Spain.
    OTOH the Spanish Civil War was a dress rehearsal for WWII so your point is valid even though I can pendantically differ on ne detail.

  8. @ Jonathan
    The third world peasants are – from necessity – hard-working (otherwise they die of starvation). It’s the others that you need to worry about!

  9. @Benaud:

    “Norway is a oil rich nation and can’t really be compared to other nations-except maybe Alberta?”

    Venezuela?

  10. @John77

    “The third world peasants are – from necessity – hard-working”

    But not noticeably intelligent.

  11. @ Jonathan
    Occasionally but not invariably. Also, intelligence is not the only desirable attribute in immigrants – honesty, hard work, tolerance, willingness to learn, patience, good humour ….
    Lavrenti Beria and Josef Goebbels were intelligent …

  12. @john77

    “…honesty, hard work, tolerance, willingness to learn, patience, good humour… ”

    ” These are just some of the reasons why Mogadishu is the World’s No.1 city to relocate to….”

  13. @ Jonathan
    Mogadishu is not inhabited by peasants – it is inhabited by people who are not peasants. It is a city.

  14. @Benaud, October 16, 2017 at 9:48 am

    Sweden is rich from being a sea faring 1st world trading nation that avoided both world wars (I think the only one?).

    Sweden didn’t avoid WWII they allowed Germany to transit through Sweden and use Swedish resources in exchange for not being attacked/invaded. Many Swedes are embarrassed about Sweden’s appeasement.

  15. Many Swedes are embarrassed about Sweden’s appeasement.

    Why? Taking on Germany would have been suicide. The ’embarassed’ ones are the stupid, the virtue signallers and the mad.

  16. Pcar.

    Thats what I was kind of getting at.

    They weren’t bombed just involed in sales and diplomatic jostling.

    The point about Spain is fair but would you regard it as first world? I thought it was a basic peasant economy with insitutions to match. I don’t really know though.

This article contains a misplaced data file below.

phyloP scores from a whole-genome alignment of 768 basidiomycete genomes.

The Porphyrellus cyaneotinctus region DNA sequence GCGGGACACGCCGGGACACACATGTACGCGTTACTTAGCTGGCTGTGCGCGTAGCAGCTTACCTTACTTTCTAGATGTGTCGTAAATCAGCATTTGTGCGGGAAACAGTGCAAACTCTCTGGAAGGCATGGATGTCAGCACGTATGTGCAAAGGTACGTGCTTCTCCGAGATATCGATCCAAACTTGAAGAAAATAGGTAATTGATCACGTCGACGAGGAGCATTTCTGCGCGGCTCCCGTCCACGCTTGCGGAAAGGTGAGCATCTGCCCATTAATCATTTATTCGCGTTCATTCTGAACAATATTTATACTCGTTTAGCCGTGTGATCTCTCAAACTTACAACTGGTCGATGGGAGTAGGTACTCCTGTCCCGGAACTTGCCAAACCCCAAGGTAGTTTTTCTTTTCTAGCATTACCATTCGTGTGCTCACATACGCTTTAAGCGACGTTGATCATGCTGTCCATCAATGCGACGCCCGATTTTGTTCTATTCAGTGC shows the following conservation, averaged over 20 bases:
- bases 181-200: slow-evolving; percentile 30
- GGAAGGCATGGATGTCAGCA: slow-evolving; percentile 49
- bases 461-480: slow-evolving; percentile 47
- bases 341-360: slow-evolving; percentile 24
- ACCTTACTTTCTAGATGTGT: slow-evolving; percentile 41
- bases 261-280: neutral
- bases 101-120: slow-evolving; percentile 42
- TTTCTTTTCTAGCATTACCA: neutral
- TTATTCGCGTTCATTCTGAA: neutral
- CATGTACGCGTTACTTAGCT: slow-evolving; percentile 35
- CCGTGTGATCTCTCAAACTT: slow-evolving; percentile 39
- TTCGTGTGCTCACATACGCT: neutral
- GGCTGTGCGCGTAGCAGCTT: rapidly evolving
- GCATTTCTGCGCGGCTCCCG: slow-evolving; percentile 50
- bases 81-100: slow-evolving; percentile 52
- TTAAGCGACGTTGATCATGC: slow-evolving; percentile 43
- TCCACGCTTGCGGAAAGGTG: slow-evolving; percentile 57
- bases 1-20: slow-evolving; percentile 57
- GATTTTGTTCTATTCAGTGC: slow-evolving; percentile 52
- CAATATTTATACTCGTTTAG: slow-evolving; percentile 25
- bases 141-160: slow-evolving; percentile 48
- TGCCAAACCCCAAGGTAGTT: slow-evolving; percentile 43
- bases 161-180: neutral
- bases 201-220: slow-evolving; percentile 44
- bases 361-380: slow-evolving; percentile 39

17. I love the way the left think Sweden is some sort of socialist paradise where they are all part of some sort of Borg collective. The truth current be further from that if they tried. When Cameron was banging on about the Big Society and using Sweden as the example the BBC’s Analysis* team did an excellent program about Sweden.

    At the root of Swedish conservativism is what the experts call a “Swedish theory of love” – in which the state is seen as the defender of the individual.

    IIRC they even use the libertarian word to describe Swedes.

    *The BBC can do some quite good work, shame its costs billions for the odd nugget.

  18. Why? Taking on Germany would have been suicide. The ’embarrassed’ ones are the stupid, the virtue signallers and the mad.

    It’s true that Sweden could have done little to prevent the Germans marching through on their way to Norway. They didn’t have to sell them all those lovely munitions, though (“Hitler’s unbombable ball-bearing factory”) – but it did provide lots of filthy lucre. Ask a Norwegian what they think of Swedes (after a few drinks).

  19. Education is viewed as vital to personal growth

    The Sweden that is big on Charter Schools?

    I’ve been to school in Sweden (admittedly a long time ago), and it wasn’t big on personal growth. It was big on sound academic learning.

  20. If Sweden were populated by the Swiss then at the very least the Nazis would have had to go around to get to Norway

  21. (“Hitler’s unbombable ball-bearing factory”)

    They also supplied us with ball-bearings, plus intelligence (e.g Bismarck and Prinz Eugen), and repatriated our sailors and airmen who ended up there for whatever reason.

  22. @ Benaud
    Spain ruled most of America and a lot of Europe when it was the greatest world power. It didn’t produce any spin bowlers so it’s probably below your horizon but it’s not a peasant economy.

  23. Spain is most certainly not a third world country although we do have the usual suspects who it seems would prefer that it were.